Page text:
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Abr 2021

Light-induced anomalous Hall effect in graphene

Tipo de Evento: Seminario
Organiza: Facultad de Ingeniería y Ciencias
Dónde: Seminario online
Público: Abierto a todo público
Horario: 11:30:00 hr
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Optical driving has been proposed as a means of engineering topological properties in topologically trivial systems. One proposal for such a “Floquet topological insulator” is based on breaking time-reversal symmetry in graphene through a coherent interaction with circularly polarized light [1]. This was predicted to lift the degeneracy of the Dirac point, opening a topological band gap in the resulting photon-dressed band structure accompanied by the formation of dressed chiral edge states [2]. While quantum simulation experiments have validated aspects of this proposal [3,4], and Floquet–Bloch bands have been observed in a topological insulator [5], the electrical transport properties of such a light-induced topological state have remained elusive in a real material.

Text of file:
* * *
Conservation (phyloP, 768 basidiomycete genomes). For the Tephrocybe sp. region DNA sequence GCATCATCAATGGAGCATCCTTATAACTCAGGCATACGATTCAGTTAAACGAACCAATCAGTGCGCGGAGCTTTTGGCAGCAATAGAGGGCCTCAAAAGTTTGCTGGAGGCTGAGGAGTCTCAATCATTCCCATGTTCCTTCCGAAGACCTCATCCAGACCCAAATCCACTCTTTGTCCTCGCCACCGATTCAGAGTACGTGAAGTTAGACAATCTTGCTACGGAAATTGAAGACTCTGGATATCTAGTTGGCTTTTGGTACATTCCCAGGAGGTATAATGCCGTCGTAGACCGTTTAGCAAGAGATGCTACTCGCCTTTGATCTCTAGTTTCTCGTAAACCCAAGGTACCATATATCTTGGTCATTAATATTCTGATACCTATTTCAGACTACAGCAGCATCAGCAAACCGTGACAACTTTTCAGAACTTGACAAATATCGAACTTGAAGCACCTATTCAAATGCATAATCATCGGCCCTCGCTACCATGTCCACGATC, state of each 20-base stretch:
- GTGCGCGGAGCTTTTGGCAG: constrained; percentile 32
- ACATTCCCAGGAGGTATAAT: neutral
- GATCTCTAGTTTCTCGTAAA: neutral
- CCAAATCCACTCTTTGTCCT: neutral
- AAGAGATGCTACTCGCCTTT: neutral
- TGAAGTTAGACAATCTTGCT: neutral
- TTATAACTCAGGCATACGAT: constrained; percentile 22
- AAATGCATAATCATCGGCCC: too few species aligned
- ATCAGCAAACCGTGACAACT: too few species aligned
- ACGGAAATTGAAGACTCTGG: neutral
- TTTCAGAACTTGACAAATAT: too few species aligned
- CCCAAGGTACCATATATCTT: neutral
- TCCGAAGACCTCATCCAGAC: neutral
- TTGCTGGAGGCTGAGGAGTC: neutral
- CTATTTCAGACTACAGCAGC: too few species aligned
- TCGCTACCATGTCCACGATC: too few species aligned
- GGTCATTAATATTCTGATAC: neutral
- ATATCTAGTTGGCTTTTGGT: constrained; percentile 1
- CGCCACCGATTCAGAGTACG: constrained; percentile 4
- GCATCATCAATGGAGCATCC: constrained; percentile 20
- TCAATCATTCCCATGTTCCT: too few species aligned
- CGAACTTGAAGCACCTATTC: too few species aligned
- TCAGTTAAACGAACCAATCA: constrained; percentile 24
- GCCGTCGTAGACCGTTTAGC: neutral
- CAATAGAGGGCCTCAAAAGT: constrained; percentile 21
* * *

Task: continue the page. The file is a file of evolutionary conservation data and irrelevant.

In this talk, I will report on our recent observation of a light-induced anomalous Hall effect in monolayer graphene driven by an intense femtosecond pulse of circularly polarized light [6]. We probed electrical transport using an ultrafast device architecture based on photoconductive switches. The dependence of the anomalous Hall effect on a gate potential used to tune the equilibrium Fermi level revealed multiple features that reflect a Floquet-engineered topological band structure, similar to the band structure originally proposed by Haldane [7]. This included an approximately 60 meV wide conductance plateau centered at the Dirac point, where a gap of equal magnitude was predicted to open. We found that when the Fermi level was tuned within this plateau, the estimated anomalous Hall conductance saturated around 1.8 ± 0.4 e^2/h.

Speaker: James McIver.
Max Planck Institute for the Structure and Dynamics of Matter (MPSD).

James received his PhD in 2014 from Harvard University, where he investigated the nonlinear optical and optoelectronic properties of topological insulators. He then came to MPSD on a Humboldt postdoctoral fellowship, during which time he developed ultrafast circuitry to probe the topological transport properties of photon dressed states in graphene. He now leads the Ultrafast Quantum Transport group in the Condensed Matter Dynamics Department at MPSD.

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